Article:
I look at the numbers for my high school, where the minority enrollment rate is 93%, with 77% of students dealing with the realities of being economically disadvantaged; the highest rates of those categories in all of Northside Independent School District. The hardest number to look at is 14.9%, which is my school’s score on the college readiness index. This is the lowest percentage of students who are “college-ready” in the district, and it makes me wonder why the school with the highest rate of minority and economically disadvantaged enrollees has such a low college readiness score.
I learn how to analyze what goes into these numbers, too. Not only does my school sit at 14.9% “college-ready,” but part of what the state uses to calculate that percentage is not only the number of college recruiter visits to the campus, but also the number of military recruiters. The school with the highest enrollment of minorities and economically disadvantaged students only sits as high as 14.9% because military recruiters frequently visit, knowing that kids at schools like mine have limited options. So I learn that while white kids have their heads filled with ideas of degrees from Ivy league schools we have ours filled with our only real option being the military.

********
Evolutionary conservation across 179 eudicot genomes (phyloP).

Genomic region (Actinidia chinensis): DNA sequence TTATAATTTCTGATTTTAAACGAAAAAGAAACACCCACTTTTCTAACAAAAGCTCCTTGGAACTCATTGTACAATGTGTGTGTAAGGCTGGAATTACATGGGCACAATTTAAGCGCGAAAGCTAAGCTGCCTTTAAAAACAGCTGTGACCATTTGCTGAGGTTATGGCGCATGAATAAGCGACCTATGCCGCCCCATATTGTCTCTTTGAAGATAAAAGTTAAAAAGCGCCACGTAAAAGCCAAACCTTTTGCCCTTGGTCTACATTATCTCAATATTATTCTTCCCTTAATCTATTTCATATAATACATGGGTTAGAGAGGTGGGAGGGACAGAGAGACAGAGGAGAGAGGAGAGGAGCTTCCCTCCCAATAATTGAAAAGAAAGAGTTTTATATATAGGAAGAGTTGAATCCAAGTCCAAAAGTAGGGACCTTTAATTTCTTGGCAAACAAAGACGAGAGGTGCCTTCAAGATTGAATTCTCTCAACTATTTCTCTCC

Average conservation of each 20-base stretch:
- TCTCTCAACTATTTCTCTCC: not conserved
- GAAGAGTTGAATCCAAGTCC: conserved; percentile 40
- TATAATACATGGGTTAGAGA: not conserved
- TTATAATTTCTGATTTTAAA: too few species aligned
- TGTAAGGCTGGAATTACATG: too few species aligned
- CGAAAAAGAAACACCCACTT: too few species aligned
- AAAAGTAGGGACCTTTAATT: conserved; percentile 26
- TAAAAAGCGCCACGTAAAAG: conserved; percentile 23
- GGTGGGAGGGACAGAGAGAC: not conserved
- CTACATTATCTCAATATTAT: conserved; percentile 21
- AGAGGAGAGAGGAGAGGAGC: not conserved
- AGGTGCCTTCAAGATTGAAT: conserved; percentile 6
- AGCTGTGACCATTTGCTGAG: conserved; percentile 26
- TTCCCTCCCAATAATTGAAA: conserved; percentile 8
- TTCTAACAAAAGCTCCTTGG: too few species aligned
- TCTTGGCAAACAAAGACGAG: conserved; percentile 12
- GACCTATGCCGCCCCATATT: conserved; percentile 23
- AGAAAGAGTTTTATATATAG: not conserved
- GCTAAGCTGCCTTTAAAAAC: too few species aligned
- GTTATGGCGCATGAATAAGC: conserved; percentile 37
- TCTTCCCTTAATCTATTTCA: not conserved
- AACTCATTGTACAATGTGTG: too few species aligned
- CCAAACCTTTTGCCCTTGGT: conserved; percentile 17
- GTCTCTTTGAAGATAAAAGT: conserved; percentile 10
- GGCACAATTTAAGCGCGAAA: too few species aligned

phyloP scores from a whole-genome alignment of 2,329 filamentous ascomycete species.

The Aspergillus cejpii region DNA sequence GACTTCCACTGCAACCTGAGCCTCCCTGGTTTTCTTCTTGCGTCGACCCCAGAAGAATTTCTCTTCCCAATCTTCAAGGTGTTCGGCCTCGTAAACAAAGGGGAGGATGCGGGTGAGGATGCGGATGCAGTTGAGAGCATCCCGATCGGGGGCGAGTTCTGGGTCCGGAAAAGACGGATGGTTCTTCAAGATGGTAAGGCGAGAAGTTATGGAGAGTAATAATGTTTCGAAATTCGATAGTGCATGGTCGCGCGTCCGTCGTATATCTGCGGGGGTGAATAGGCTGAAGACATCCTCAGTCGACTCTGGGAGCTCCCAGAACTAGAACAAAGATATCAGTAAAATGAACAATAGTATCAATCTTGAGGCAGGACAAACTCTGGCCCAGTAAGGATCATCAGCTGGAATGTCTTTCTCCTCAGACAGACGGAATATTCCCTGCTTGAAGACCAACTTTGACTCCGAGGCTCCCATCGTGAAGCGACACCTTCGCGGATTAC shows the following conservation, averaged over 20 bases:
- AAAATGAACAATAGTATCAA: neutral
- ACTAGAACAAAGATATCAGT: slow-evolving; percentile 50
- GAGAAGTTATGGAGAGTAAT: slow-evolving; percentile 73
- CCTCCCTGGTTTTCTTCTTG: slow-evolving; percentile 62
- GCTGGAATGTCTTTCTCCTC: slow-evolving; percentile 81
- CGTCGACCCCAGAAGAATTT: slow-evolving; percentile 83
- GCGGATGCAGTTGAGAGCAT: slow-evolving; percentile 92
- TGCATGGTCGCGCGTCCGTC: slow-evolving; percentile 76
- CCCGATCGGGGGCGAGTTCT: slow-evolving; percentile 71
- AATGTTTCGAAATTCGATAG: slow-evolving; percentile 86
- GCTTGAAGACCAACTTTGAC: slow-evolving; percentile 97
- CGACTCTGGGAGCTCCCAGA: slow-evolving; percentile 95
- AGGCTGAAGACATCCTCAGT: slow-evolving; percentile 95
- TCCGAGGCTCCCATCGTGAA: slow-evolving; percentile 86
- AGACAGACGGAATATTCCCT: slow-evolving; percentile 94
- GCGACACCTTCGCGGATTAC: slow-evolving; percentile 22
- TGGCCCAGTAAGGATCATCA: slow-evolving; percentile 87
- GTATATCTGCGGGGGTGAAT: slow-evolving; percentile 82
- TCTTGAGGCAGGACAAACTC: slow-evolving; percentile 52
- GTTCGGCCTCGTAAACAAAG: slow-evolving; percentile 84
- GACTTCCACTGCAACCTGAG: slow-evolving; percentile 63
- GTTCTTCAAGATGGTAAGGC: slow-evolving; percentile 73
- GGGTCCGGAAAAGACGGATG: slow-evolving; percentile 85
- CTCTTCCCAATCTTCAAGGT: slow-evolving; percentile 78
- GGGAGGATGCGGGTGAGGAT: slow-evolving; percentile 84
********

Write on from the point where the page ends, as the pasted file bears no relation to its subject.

Schools like mine try their best to curb these stats and disadvantages, but it’s a big gap to have to overcome. The simple fact is that inner-city schools filled with minority students, like mine, see so much staff turnover and such a lack of resources that it compromises our education, while other kids have never known that. This ends up translating to higher education as well — in the U.S., 52.9% of all college students are white and no minority group accounts for more than 20% of college students. So while I learn that education is a very powerful thing, I learn it’s being attained by mostly one group of people.